Application of Scaled Deflection Injury Criteria to Two Small, Fragile Females in Side Impact Motor Vehicle Crashes

Thoracic injury criteria have been previously developed to predict thoracic injury for vehicle occupants as a function of biomechanical response. Historically, biomechanical testing of post-mortem human surrogates (PMHS) for injury criteria development has primarily been focused on mid-sized males. Response targets and injury criteria for other demographics, including small females, have been determined by scaling values from mid-sized males. The objective of this study was to explore the applicability of scaled injury criteria to their representative population. Two PMHS were subjected to a side-impact loading condition which replicates a near-side, MDB-to-vehicle impact for the driver. This was accomplished using the Advanced Side Impact System, or ASIS, on a HYGE sled. The sled acceleration matched the acceleration profile of an impacted vehicle, while the four pneumatic cylinders of the ASIS produced realistic door intrusion. Subjects were elderly females ages 61 and 83 years, approximately 5th percentile in height and weight. Each subject was placed in a mass-production driver seat equipped with a side airbag, and was restrained with a 3-point belt. Instrumentation measured sled pulse, door intrusion, airbag pressure, seatbelt tension, occupant chest deflection, rib strain, and accelerations of the spine and pelvis. A full anatomical dissection was performed subsequent to each impact and AIS injury codes were assigned to the observed injuries. Fracture timings were identified using the strain gage outputs. Observed injuries were primarily rib fractures, located either near the sternal end of the rib or near the vertebral end of the rib. Both subjects experienced AIS = 3 injury severities, but their response values at the time of reaching AIS = 3 corresponded to p(AIS = 3) ranging from 5% to 15%, depending on the selected criterion, thus demonstrating the need for data representing vulnerable populations. Injury mechanisms, as determined through fracture timings and high speed video, included interactions with the intruding door and the side airbag, and potential influence from the belt pretensioner. Further inquiry into the role of these vehicle components on small female PMHS response is recommended.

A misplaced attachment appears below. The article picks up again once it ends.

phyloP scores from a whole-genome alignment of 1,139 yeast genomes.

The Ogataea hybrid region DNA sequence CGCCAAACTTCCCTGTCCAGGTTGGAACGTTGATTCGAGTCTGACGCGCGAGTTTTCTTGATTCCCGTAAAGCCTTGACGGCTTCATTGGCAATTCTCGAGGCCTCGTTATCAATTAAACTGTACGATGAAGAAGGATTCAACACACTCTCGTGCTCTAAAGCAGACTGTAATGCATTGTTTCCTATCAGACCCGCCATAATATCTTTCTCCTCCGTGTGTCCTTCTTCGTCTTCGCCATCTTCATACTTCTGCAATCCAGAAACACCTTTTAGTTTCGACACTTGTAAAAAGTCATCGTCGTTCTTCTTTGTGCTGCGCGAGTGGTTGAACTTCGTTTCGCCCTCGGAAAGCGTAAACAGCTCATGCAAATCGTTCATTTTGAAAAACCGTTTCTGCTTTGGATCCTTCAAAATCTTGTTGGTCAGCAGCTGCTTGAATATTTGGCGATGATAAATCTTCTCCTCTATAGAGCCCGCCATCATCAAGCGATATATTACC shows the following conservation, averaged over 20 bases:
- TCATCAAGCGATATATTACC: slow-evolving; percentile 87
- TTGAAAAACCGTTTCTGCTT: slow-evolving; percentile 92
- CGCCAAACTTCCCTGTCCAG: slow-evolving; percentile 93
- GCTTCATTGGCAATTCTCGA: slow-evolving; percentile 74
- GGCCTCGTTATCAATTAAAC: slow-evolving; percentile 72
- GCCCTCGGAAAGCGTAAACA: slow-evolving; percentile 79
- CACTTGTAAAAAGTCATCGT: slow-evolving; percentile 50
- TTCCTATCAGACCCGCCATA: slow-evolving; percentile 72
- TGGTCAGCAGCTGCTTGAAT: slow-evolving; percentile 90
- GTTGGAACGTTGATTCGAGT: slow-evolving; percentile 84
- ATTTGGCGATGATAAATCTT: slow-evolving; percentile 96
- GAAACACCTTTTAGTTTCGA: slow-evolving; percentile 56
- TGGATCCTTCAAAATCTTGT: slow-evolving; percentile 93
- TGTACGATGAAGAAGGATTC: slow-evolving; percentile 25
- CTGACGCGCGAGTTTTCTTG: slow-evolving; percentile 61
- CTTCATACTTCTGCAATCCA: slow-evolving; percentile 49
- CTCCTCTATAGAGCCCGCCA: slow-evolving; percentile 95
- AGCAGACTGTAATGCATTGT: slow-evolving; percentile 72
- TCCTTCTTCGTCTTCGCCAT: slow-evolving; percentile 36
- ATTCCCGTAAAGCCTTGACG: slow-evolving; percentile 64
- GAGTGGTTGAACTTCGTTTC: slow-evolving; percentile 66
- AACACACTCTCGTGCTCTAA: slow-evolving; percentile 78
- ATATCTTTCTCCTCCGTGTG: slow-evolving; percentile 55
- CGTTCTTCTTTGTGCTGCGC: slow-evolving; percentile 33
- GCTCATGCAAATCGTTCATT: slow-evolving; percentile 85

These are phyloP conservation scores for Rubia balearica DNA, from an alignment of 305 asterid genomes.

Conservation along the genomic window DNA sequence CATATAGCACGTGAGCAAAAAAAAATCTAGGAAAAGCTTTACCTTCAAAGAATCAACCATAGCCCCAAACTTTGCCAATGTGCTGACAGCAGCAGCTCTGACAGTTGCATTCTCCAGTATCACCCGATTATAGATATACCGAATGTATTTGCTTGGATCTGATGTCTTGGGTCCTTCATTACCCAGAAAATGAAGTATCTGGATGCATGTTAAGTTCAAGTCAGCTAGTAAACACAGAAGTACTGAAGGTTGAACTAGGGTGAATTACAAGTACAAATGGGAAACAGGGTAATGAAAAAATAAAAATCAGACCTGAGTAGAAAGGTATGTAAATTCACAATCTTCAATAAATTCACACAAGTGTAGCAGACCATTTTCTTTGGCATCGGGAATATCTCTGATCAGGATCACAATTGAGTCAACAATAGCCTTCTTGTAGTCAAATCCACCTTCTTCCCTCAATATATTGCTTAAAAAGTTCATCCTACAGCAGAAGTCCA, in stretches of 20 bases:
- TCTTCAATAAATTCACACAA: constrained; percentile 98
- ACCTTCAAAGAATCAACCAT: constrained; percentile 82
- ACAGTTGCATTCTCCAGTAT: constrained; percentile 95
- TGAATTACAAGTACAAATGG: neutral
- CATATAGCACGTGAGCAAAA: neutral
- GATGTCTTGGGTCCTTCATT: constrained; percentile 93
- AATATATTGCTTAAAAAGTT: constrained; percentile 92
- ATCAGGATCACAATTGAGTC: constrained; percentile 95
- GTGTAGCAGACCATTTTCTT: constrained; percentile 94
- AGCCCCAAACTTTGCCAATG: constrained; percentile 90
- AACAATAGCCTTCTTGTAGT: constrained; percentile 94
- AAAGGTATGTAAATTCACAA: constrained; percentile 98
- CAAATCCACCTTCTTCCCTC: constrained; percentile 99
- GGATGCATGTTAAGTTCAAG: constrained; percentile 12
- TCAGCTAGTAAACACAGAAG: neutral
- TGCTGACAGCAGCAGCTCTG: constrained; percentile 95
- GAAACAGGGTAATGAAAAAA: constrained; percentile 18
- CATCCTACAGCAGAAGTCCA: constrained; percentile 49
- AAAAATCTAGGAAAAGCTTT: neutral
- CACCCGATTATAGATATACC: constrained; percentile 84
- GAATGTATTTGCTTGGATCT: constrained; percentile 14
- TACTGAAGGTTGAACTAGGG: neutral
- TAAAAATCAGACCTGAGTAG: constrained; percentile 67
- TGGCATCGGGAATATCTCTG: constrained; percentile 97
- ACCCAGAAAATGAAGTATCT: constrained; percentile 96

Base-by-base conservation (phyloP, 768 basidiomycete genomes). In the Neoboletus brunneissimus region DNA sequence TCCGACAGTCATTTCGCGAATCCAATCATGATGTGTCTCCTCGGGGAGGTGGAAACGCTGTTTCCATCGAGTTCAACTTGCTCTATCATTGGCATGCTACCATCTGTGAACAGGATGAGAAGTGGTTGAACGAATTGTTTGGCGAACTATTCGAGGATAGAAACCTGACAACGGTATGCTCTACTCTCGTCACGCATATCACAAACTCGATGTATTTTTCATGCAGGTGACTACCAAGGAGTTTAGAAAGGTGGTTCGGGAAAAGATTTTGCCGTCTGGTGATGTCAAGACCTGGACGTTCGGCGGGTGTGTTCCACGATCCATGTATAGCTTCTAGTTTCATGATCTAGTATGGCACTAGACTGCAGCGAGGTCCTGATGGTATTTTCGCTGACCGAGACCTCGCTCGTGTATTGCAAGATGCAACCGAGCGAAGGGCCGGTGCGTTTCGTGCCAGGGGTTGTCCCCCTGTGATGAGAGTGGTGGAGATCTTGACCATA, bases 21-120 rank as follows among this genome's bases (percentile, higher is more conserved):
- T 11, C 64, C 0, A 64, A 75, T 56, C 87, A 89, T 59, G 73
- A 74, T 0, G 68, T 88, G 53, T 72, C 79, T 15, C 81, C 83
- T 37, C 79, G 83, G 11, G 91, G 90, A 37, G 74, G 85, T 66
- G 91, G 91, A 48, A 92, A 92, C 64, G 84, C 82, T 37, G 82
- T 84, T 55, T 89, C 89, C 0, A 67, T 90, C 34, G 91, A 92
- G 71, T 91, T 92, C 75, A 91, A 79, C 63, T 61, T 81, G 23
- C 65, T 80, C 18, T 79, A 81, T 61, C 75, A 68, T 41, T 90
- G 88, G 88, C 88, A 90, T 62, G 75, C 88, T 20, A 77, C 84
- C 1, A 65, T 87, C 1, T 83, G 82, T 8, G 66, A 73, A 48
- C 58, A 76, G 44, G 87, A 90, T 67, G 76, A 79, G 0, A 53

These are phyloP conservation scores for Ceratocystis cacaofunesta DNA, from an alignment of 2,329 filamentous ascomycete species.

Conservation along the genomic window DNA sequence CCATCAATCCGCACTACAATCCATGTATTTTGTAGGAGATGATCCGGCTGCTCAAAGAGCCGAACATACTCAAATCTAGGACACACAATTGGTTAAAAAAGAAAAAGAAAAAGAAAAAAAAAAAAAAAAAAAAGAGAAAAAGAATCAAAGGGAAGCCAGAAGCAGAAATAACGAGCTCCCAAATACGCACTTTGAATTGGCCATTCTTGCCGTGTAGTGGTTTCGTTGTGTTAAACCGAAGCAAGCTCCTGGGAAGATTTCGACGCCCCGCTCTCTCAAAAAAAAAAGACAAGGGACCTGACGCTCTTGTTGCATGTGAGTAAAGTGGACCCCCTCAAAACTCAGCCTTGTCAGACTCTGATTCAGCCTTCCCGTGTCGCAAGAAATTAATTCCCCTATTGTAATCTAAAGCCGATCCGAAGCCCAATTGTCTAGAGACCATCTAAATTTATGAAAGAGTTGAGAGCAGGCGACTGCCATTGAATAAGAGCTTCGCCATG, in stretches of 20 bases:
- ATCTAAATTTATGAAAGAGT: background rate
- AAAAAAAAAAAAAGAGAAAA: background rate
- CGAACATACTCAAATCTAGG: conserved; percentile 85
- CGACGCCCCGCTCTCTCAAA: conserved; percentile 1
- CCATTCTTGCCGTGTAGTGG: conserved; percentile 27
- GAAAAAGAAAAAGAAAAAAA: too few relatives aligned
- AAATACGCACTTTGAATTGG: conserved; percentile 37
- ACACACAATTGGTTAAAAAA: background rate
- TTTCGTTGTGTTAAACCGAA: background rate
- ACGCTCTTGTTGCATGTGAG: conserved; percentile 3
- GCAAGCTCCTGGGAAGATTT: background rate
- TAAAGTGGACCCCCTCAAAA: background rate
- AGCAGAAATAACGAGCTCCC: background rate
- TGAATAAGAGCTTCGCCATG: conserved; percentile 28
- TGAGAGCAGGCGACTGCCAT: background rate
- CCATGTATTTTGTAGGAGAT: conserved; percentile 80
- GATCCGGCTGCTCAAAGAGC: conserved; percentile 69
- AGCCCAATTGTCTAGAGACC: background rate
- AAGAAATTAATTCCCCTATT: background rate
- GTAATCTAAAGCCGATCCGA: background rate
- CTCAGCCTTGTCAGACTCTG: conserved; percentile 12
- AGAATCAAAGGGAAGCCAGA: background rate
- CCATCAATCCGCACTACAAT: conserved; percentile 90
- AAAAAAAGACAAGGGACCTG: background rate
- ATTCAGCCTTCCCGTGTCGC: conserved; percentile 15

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Media Info

  • Media Type: Web
  • Features: Figures; Photos; References; Tables;
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Subject/Index Terms

Filing Info

  • Accession Number: 01722932
  • Record Type: Publication
  • Source Agency: SAE International
  • Report/Paper Numbers: 2018-01-0542
  • Files: TRIS, SAE
  • Created Date: Oct 8 2018 12:40PM